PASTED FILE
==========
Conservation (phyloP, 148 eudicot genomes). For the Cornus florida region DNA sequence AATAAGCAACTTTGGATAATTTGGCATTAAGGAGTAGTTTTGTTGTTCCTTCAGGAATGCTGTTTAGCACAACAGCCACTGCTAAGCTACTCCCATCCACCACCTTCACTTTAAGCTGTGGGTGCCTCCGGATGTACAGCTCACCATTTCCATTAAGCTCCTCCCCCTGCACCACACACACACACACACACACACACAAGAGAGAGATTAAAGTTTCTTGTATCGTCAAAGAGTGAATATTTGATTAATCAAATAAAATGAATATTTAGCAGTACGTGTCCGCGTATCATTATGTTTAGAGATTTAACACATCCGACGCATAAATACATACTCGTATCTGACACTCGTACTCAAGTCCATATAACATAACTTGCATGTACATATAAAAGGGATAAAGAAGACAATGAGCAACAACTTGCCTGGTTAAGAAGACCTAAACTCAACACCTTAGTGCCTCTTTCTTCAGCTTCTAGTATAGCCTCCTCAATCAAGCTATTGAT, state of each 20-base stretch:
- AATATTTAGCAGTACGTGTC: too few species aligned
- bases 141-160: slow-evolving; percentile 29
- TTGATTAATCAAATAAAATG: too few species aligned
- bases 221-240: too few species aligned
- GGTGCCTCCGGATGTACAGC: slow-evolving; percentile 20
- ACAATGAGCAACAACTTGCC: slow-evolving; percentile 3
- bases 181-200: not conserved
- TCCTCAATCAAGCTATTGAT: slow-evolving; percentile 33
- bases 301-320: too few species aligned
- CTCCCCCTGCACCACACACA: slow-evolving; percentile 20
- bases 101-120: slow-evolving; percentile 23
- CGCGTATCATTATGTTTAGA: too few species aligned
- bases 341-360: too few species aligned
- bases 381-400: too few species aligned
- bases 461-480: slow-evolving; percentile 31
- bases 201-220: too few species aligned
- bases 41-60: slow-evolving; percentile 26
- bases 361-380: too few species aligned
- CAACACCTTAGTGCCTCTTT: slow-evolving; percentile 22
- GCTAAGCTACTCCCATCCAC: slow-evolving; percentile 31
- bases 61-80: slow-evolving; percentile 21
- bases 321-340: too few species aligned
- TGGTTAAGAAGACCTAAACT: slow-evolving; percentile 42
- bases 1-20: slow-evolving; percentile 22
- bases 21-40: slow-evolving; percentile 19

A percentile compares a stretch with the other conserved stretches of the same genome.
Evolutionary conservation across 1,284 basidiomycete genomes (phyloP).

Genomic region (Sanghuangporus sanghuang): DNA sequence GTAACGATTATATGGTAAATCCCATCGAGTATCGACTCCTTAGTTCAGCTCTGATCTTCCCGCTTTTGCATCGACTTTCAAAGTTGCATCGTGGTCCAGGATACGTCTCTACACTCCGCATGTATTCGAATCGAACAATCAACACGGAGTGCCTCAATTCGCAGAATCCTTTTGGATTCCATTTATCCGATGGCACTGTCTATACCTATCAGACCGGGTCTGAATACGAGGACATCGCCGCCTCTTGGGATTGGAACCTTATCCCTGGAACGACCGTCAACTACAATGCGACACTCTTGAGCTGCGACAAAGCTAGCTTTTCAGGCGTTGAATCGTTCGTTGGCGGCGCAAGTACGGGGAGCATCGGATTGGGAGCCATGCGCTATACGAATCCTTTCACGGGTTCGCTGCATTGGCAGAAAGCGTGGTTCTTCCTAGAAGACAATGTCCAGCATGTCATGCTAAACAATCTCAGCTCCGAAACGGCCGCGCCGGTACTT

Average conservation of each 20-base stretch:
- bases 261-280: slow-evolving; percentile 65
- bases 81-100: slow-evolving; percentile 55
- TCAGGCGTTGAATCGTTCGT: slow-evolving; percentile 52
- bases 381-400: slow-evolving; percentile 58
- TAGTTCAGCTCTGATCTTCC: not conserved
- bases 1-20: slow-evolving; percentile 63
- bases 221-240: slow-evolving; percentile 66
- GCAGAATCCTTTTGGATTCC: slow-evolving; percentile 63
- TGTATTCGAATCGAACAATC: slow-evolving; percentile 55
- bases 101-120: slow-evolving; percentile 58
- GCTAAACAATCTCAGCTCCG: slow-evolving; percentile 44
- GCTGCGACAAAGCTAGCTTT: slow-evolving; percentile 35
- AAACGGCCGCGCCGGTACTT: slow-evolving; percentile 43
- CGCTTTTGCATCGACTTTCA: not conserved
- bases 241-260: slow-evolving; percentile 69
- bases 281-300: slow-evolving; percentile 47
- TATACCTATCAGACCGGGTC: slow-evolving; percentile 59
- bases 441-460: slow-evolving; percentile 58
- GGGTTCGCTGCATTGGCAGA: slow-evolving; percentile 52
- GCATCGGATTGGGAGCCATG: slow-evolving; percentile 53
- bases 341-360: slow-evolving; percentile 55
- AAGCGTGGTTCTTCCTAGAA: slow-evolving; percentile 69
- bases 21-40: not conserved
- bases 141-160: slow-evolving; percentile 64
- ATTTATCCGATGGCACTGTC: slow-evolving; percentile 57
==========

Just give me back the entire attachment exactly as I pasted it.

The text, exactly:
Conservation (phyloP, 148 eudicot genomes). For the Cornus florida region DNA sequence AATAAGCAACTTTGGATAATTTGGCATTAAGGAGTAGTTTTGTTGTTCCTTCAGGAATGCTGTTTAGCACAACAGCCACTGCTAAGCTACTCCCATCCACCACCTTCACTTTAAGCTGTGGGTGCCTCCGGATGTACAGCTCACCATTTCCATTAAGCTCCTCCCCCTGCACCACACACACACACACACACACACACAAGAGAGAGATTAAAGTTTCTTGTATCGTCAAAGAGTGAATATTTGATTAATCAAATAAAATGAATATTTAGCAGTACGTGTCCGCGTATCATTATGTTTAGAGATTTAACACATCCGACGCATAAATACATACTCGTATCTGACACTCGTACTCAAGTCCATATAACATAACTTGCATGTACATATAAAAGGGATAAAGAAGACAATGAGCAACAACTTGCCTGGTTAAGAAGACCTAAACTCAACACCTTAGTGCCTCTTTCTTCAGCTTCTAGTATAGCCTCCTCAATCAAGCTATTGAT, state of each 20-base stretch:
- AATATTTAGCAGTACGTGTC: too few species aligned
- bases 141-160: slow-evolving; percentile 29
- TTGATTAATCAAATAAAATG: too few species aligned
- bases 221-240: too few species aligned
- GGTGCCTCCGGATGTACAGC: slow-evolving; percentile 20
- ACAATGAGCAACAACTTGCC: slow-evolving; percentile 3
- bases 181-200: not conserved
- TCCTCAATCAAGCTATTGAT: slow-evolving; percentile 33
- bases 301-320: too few species aligned
- CTCCCCCTGCACCACACACA: slow-evolving; percentile 20
- bases 101-120: slow-evolving; percentile 23
- CGCGTATCATTATGTTTAGA: too few species aligned
- bases 341-360: too few species aligned
- bases 381-400: too few species aligned
- bases 461-480: slow-evolving; percentile 31
- bases 201-220: too few species aligned
- bases 41-60: slow-evolving; percentile 26
- bases 361-380: too few species aligned
- CAACACCTTAGTGCCTCTTT: slow-evolving; percentile 22
- GCTAAGCTACTCCCATCCAC: slow-evolving; percentile 31
- bases 61-80: slow-evolving; percentile 21
- bases 321-340: too few species aligned
- TGGTTAAGAAGACCTAAACT: slow-evolving; percentile 42
- bases 1-20: slow-evolving; percentile 22
- bases 21-40: slow-evolving; percentile 19

A percentile compares a stretch with the other conserved stretches of the same genome.
Evolutionary conservation across 1,284 basidiomycete genomes (phyloP).

Genomic region (Sanghuangporus sanghuang): DNA sequence GTAACGATTATATGGTAAATCCCATCGAGTATCGACTCCTTAGTTCAGCTCTGATCTTCCCGCTTTTGCATCGACTTTCAAAGTTGCATCGTGGTCCAGGATACGTCTCTACACTCCGCATGTATTCGAATCGAACAATCAACACGGAGTGCCTCAATTCGCAGAATCCTTTTGGATTCCATTTATCCGATGGCACTGTCTATACCTATCAGACCGGGTCTGAATACGAGGACATCGCCGCCTCTTGGGATTGGAACCTTATCCCTGGAACGACCGTCAACTACAATGCGACACTCTTGAGCTGCGACAAAGCTAGCTTTTCAGGCGTTGAATCGTTCGTTGGCGGCGCAAGTACGGGGAGCATCGGATTGGGAGCCATGCGCTATACGAATCCTTTCACGGGTTCGCTGCATTGGCAGAAAGCGTGGTTCTTCCTAGAAGACAATGTCCAGCATGTCATGCTAAACAATCTCAGCTCCGAAACGGCCGCGCCGGTACTT

Average conservation of each 20-base stretch:
- bases 261-280: slow-evolving; percentile 65
- bases 81-100: slow-evolving; percentile 55
- TCAGGCGTTGAATCGTTCGT: slow-evolving; percentile 52
- bases 381-400: slow-evolving; percentile 58
- TAGTTCAGCTCTGATCTTCC: not conserved
- bases 1-20: slow-evolving; percentile 63
- bases 221-240: slow-evolving; percentile 66
- GCAGAATCCTTTTGGATTCC: slow-evolving; percentile 63
- TGTATTCGAATCGAACAATC: slow-evolving; percentile 55
- bases 101-120: slow-evolving; percentile 58
- GCTAAACAATCTCAGCTCCG: slow-evolving; percentile 44
- GCTGCGACAAAGCTAGCTTT: slow-evolving; percentile 35
- AAACGGCCGCGCCGGTACTT: slow-evolving; percentile 43
- CGCTTTTGCATCGACTTTCA: not conserved
- bases 241-260: slow-evolving; percentile 69
- bases 281-300: slow-evolving; percentile 47
- TATACCTATCAGACCGGGTC: slow-evolving; percentile 59
- bases 441-460: slow-evolving; percentile 58
- GGGTTCGCTGCATTGGCAGA: slow-evolving; percentile 52
- GCATCGGATTGGGAGCCATG: slow-evolving; percentile 53
- bases 341-360: slow-evolving; percentile 55
- AAGCGTGGTTCTTCCTAGAA: slow-evolving; percentile 69
- bases 21-40: not conserved
- bases 141-160: slow-evolving; percentile 64
- ATTTATCCGATGGCACTGTC: slow-evolving; percentile 57